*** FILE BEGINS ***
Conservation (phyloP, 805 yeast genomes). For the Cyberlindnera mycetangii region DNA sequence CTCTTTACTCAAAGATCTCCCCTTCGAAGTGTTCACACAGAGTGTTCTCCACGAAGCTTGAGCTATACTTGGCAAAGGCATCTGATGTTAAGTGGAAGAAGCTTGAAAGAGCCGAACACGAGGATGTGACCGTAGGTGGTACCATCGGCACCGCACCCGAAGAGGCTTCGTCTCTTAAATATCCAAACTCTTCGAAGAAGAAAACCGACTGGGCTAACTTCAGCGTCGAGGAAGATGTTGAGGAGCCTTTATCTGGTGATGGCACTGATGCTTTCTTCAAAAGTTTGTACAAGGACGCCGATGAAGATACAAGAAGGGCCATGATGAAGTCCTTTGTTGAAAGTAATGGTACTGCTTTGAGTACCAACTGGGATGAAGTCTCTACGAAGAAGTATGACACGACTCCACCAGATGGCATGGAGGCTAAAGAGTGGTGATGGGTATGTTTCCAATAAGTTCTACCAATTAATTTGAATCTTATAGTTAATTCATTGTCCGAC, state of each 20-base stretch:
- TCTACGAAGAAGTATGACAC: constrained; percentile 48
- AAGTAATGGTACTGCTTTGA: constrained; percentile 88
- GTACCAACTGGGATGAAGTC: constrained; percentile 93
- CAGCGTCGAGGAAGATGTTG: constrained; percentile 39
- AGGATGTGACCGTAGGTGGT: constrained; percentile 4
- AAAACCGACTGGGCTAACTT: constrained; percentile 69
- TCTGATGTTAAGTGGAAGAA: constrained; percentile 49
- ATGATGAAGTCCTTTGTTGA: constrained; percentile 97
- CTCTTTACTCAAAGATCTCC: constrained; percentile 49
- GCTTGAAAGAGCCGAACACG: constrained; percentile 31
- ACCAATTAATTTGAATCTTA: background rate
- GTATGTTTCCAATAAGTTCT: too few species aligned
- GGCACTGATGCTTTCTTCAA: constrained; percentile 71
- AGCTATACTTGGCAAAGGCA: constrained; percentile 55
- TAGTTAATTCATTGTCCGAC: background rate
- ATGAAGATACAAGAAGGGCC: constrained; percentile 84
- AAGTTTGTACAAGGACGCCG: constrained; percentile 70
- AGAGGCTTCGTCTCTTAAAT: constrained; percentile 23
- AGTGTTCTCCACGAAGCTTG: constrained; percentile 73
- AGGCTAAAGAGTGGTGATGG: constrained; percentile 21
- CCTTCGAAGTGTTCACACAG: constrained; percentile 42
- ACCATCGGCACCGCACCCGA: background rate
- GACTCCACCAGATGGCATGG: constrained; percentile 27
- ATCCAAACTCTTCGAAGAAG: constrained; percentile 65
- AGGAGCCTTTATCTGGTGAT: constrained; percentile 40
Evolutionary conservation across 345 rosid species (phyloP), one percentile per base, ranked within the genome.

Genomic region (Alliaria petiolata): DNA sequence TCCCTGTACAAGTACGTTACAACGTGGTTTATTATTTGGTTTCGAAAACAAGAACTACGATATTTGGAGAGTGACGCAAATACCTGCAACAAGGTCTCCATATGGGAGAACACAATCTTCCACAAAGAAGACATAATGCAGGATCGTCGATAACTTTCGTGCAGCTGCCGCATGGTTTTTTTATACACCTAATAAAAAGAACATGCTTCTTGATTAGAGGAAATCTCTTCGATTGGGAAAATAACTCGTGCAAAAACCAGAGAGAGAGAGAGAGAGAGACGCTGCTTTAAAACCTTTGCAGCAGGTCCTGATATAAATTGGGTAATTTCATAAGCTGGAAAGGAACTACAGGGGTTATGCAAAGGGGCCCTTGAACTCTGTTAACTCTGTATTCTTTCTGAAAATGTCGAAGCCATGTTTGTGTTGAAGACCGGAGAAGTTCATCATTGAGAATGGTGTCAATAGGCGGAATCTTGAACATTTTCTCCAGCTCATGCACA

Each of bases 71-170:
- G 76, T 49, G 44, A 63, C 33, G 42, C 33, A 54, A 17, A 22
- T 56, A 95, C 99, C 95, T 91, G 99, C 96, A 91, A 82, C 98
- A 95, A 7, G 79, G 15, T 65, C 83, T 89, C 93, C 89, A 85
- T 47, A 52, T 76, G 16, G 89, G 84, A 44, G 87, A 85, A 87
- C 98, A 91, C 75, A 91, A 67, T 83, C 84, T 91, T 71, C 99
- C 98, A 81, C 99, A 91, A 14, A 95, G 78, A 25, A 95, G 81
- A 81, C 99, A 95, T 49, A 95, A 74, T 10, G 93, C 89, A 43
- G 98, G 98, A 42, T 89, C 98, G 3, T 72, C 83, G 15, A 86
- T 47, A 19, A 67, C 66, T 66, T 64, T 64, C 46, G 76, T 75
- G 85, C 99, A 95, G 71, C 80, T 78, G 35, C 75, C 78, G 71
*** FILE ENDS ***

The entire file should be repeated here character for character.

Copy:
Conservation (phyloP, 805 yeast genomes). For the Cyberlindnera mycetangii region DNA sequence CTCTTTACTCAAAGATCTCCCCTTCGAAGTGTTCACACAGAGTGTTCTCCACGAAGCTTGAGCTATACTTGGCAAAGGCATCTGATGTTAAGTGGAAGAAGCTTGAAAGAGCCGAACACGAGGATGTGACCGTAGGTGGTACCATCGGCACCGCACCCGAAGAGGCTTCGTCTCTTAAATATCCAAACTCTTCGAAGAAGAAAACCGACTGGGCTAACTTCAGCGTCGAGGAAGATGTTGAGGAGCCTTTATCTGGTGATGGCACTGATGCTTTCTTCAAAAGTTTGTACAAGGACGCCGATGAAGATACAAGAAGGGCCATGATGAAGTCCTTTGTTGAAAGTAATGGTACTGCTTTGAGTACCAACTGGGATGAAGTCTCTACGAAGAAGTATGACACGACTCCACCAGATGGCATGGAGGCTAAAGAGTGGTGATGGGTATGTTTCCAATAAGTTCTACCAATTAATTTGAATCTTATAGTTAATTCATTGTCCGAC, state of each 20-base stretch:
- TCTACGAAGAAGTATGACAC: constrained; percentile 48
- AAGTAATGGTACTGCTTTGA: constrained; percentile 88
- GTACCAACTGGGATGAAGTC: constrained; percentile 93
- CAGCGTCGAGGAAGATGTTG: constrained; percentile 39
- AGGATGTGACCGTAGGTGGT: constrained; percentile 4
- AAAACCGACTGGGCTAACTT: constrained; percentile 69
- TCTGATGTTAAGTGGAAGAA: constrained; percentile 49
- ATGATGAAGTCCTTTGTTGA: constrained; percentile 97
- CTCTTTACTCAAAGATCTCC: constrained; percentile 49
- GCTTGAAAGAGCCGAACACG: constrained; percentile 31
- ACCAATTAATTTGAATCTTA: background rate
- GTATGTTTCCAATAAGTTCT: too few species aligned
- GGCACTGATGCTTTCTTCAA: constrained; percentile 71
- AGCTATACTTGGCAAAGGCA: constrained; percentile 55
- TAGTTAATTCATTGTCCGAC: background rate
- ATGAAGATACAAGAAGGGCC: constrained; percentile 84
- AAGTTTGTACAAGGACGCCG: constrained; percentile 70
- AGAGGCTTCGTCTCTTAAAT: constrained; percentile 23
- AGTGTTCTCCACGAAGCTTG: constrained; percentile 73
- AGGCTAAAGAGTGGTGATGG: constrained; percentile 21
- CCTTCGAAGTGTTCACACAG: constrained; percentile 42
- ACCATCGGCACCGCACCCGA: background rate
- GACTCCACCAGATGGCATGG: constrained; percentile 27
- ATCCAAACTCTTCGAAGAAG: constrained; percentile 65
- AGGAGCCTTTATCTGGTGAT: constrained; percentile 40
Evolutionary conservation across 345 rosid species (phyloP), one percentile per base, ranked within the genome.

Genomic region (Alliaria petiolata): DNA sequence TCCCTGTACAAGTACGTTACAACGTGGTTTATTATTTGGTTTCGAAAACAAGAACTACGATATTTGGAGAGTGACGCAAATACCTGCAACAAGGTCTCCATATGGGAGAACACAATCTTCCACAAAGAAGACATAATGCAGGATCGTCGATAACTTTCGTGCAGCTGCCGCATGGTTTTTTTATACACCTAATAAAAAGAACATGCTTCTTGATTAGAGGAAATCTCTTCGATTGGGAAAATAACTCGTGCAAAAACCAGAGAGAGAGAGAGAGAGAGACGCTGCTTTAAAACCTTTGCAGCAGGTCCTGATATAAATTGGGTAATTTCATAAGCTGGAAAGGAACTACAGGGGTTATGCAAAGGGGCCCTTGAACTCTGTTAACTCTGTATTCTTTCTGAAAATGTCGAAGCCATGTTTGTGTTGAAGACCGGAGAAGTTCATCATTGAGAATGGTGTCAATAGGCGGAATCTTGAACATTTTCTCCAGCTCATGCACA

Each of bases 71-170:
- G 76, T 49, G 44, A 63, C 33, G 42, C 33, A 54, A 17, A 22
- T 56, A 95, C 99, C 95, T 91, G 99, C 96, A 91, A 82, C 98
- A 95, A 7, G 79, G 15, T 65, C 83, T 89, C 93, C 89, A 85
- T 47, A 52, T 76, G 16, G 89, G 84, A 44, G 87, A 85, A 87
- C 98, A 91, C 75, A 91, A 67, T 83, C 84, T 91, T 71, C 99
- C 98, A 81, C 99, A 91, A 14, A 95, G 78, A 25, A 95, G 81
- A 81, C 99, A 95, T 49, A 95, A 74, T 10, G 93, C 89, A 43
- G 98, G 98, A 42, T 89, C 98, G 3, T 72, C 83, G 15, A 86
- T 47, A 19, A 67, C 66, T 66, T 64, T 64, C 46, G 76, T 75
- G 85, C 99, A 95, G 71, C 80, T 78, G 35, C 75, C 78, G 71